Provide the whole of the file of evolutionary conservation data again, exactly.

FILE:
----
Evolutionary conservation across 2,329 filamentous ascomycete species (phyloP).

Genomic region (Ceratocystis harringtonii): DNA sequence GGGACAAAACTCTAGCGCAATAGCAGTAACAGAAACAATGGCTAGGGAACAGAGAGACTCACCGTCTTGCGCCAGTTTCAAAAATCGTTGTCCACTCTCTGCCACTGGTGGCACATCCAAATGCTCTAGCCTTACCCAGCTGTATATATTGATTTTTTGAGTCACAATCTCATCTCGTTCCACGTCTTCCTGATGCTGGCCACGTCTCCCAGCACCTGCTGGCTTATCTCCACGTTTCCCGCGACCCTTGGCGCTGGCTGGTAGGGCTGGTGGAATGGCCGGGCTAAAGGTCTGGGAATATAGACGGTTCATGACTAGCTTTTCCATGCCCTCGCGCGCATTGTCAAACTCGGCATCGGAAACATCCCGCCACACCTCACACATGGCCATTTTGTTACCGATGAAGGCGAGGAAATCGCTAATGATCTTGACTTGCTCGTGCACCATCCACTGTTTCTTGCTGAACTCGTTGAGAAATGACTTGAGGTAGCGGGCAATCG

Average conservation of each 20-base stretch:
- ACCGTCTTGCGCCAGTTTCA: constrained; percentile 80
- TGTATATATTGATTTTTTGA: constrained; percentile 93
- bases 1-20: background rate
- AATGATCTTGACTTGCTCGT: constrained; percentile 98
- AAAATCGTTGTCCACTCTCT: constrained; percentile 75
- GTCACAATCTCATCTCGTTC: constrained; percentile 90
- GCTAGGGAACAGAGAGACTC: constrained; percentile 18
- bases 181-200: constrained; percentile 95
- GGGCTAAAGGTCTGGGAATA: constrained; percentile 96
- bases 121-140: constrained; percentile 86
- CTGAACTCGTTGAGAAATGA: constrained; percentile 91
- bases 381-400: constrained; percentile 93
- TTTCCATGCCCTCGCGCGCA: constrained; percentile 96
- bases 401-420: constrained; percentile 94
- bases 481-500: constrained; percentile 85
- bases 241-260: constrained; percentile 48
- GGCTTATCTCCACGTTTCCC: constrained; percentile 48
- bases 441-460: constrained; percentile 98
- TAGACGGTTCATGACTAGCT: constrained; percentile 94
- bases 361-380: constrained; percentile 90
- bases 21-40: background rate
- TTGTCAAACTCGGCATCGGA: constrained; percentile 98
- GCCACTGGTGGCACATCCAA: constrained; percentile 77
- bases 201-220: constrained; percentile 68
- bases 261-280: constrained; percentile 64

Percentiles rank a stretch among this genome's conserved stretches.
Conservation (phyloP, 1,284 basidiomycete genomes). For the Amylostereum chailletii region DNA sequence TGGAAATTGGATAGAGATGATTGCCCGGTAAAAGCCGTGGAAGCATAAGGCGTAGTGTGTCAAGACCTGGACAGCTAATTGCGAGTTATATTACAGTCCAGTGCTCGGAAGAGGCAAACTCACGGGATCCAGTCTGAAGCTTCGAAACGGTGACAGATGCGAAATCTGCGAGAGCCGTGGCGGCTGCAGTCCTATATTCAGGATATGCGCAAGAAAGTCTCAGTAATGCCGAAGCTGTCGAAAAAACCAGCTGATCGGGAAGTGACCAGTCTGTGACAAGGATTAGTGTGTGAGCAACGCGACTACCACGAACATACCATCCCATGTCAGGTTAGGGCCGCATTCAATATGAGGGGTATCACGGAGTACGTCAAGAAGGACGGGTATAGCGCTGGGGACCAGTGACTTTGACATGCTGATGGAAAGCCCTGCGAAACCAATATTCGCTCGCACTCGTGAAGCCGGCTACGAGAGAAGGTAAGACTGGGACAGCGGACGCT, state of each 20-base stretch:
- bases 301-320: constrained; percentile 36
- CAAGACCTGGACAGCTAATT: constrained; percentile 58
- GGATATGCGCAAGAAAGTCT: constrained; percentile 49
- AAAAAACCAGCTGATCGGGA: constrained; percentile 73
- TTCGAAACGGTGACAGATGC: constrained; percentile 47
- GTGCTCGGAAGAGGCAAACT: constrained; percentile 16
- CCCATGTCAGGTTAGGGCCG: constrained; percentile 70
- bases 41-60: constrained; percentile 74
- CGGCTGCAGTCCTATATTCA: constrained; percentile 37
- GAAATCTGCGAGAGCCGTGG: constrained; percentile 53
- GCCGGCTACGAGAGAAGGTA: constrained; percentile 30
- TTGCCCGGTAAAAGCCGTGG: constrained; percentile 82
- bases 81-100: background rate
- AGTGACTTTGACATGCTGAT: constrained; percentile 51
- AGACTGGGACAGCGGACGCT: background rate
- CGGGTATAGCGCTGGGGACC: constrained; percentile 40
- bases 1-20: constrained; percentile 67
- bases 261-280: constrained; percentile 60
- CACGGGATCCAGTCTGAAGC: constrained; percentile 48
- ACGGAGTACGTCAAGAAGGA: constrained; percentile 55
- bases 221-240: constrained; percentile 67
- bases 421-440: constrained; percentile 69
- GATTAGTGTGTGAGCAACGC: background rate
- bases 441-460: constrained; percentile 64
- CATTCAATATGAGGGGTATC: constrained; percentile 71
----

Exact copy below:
Evolutionary conservation across 2,329 filamentous ascomycete species (phyloP).

Genomic region (Ceratocystis harringtonii): DNA sequence GGGACAAAACTCTAGCGCAATAGCAGTAACAGAAACAATGGCTAGGGAACAGAGAGACTCACCGTCTTGCGCCAGTTTCAAAAATCGTTGTCCACTCTCTGCCACTGGTGGCACATCCAAATGCTCTAGCCTTACCCAGCTGTATATATTGATTTTTTGAGTCACAATCTCATCTCGTTCCACGTCTTCCTGATGCTGGCCACGTCTCCCAGCACCTGCTGGCTTATCTCCACGTTTCCCGCGACCCTTGGCGCTGGCTGGTAGGGCTGGTGGAATGGCCGGGCTAAAGGTCTGGGAATATAGACGGTTCATGACTAGCTTTTCCATGCCCTCGCGCGCATTGTCAAACTCGGCATCGGAAACATCCCGCCACACCTCACACATGGCCATTTTGTTACCGATGAAGGCGAGGAAATCGCTAATGATCTTGACTTGCTCGTGCACCATCCACTGTTTCTTGCTGAACTCGTTGAGAAATGACTTGAGGTAGCGGGCAATCG

Average conservation of each 20-base stretch:
- ACCGTCTTGCGCCAGTTTCA: constrained; percentile 80
- TGTATATATTGATTTTTTGA: constrained; percentile 93
- bases 1-20: background rate
- AATGATCTTGACTTGCTCGT: constrained; percentile 98
- AAAATCGTTGTCCACTCTCT: constrained; percentile 75
- GTCACAATCTCATCTCGTTC: constrained; percentile 90
- GCTAGGGAACAGAGAGACTC: constrained; percentile 18
- bases 181-200: constrained; percentile 95
- GGGCTAAAGGTCTGGGAATA: constrained; percentile 96
- bases 121-140: constrained; percentile 86
- CTGAACTCGTTGAGAAATGA: constrained; percentile 91
- bases 381-400: constrained; percentile 93
- TTTCCATGCCCTCGCGCGCA: constrained; percentile 96
- bases 401-420: constrained; percentile 94
- bases 481-500: constrained; percentile 85
- bases 241-260: constrained; percentile 48
- GGCTTATCTCCACGTTTCCC: constrained; percentile 48
- bases 441-460: constrained; percentile 98
- TAGACGGTTCATGACTAGCT: constrained; percentile 94
- bases 361-380: constrained; percentile 90
- bases 21-40: background rate
- TTGTCAAACTCGGCATCGGA: constrained; percentile 98
- GCCACTGGTGGCACATCCAA: constrained; percentile 77
- bases 201-220: constrained; percentile 68
- bases 261-280: constrained; percentile 64

Percentiles rank a stretch among this genome's conserved stretches.
Conservation (phyloP, 1,284 basidiomycete genomes). For the Amylostereum chailletii region DNA sequence TGGAAATTGGATAGAGATGATTGCCCGGTAAAAGCCGTGGAAGCATAAGGCGTAGTGTGTCAAGACCTGGACAGCTAATTGCGAGTTATATTACAGTCCAGTGCTCGGAAGAGGCAAACTCACGGGATCCAGTCTGAAGCTTCGAAACGGTGACAGATGCGAAATCTGCGAGAGCCGTGGCGGCTGCAGTCCTATATTCAGGATATGCGCAAGAAAGTCTCAGTAATGCCGAAGCTGTCGAAAAAACCAGCTGATCGGGAAGTGACCAGTCTGTGACAAGGATTAGTGTGTGAGCAACGCGACTACCACGAACATACCATCCCATGTCAGGTTAGGGCCGCATTCAATATGAGGGGTATCACGGAGTACGTCAAGAAGGACGGGTATAGCGCTGGGGACCAGTGACTTTGACATGCTGATGGAAAGCCCTGCGAAACCAATATTCGCTCGCACTCGTGAAGCCGGCTACGAGAGAAGGTAAGACTGGGACAGCGGACGCT, state of each 20-base stretch:
- bases 301-320: constrained; percentile 36
- CAAGACCTGGACAGCTAATT: constrained; percentile 58
- GGATATGCGCAAGAAAGTCT: constrained; percentile 49
- AAAAAACCAGCTGATCGGGA: constrained; percentile 73
- TTCGAAACGGTGACAGATGC: constrained; percentile 47
- GTGCTCGGAAGAGGCAAACT: constrained; percentile 16
- CCCATGTCAGGTTAGGGCCG: constrained; percentile 70
- bases 41-60: constrained; percentile 74
- CGGCTGCAGTCCTATATTCA: constrained; percentile 37
- GAAATCTGCGAGAGCCGTGG: constrained; percentile 53
- GCCGGCTACGAGAGAAGGTA: constrained; percentile 30
- TTGCCCGGTAAAAGCCGTGG: constrained; percentile 82
- bases 81-100: background rate
- AGTGACTTTGACATGCTGAT: constrained; percentile 51
- AGACTGGGACAGCGGACGCT: background rate
- CGGGTATAGCGCTGGGGACC: constrained; percentile 40
- bases 1-20: constrained; percentile 67
- bases 261-280: constrained; percentile 60
- CACGGGATCCAGTCTGAAGC: constrained; percentile 48
- ACGGAGTACGTCAAGAAGGA: constrained; percentile 55
- bases 221-240: constrained; percentile 67
- bases 421-440: constrained; percentile 69
- GATTAGTGTGTGAGCAACGC: background rate
- bases 441-460: constrained; percentile 64
- CATTCAATATGAGGGGTATC: constrained; percentile 71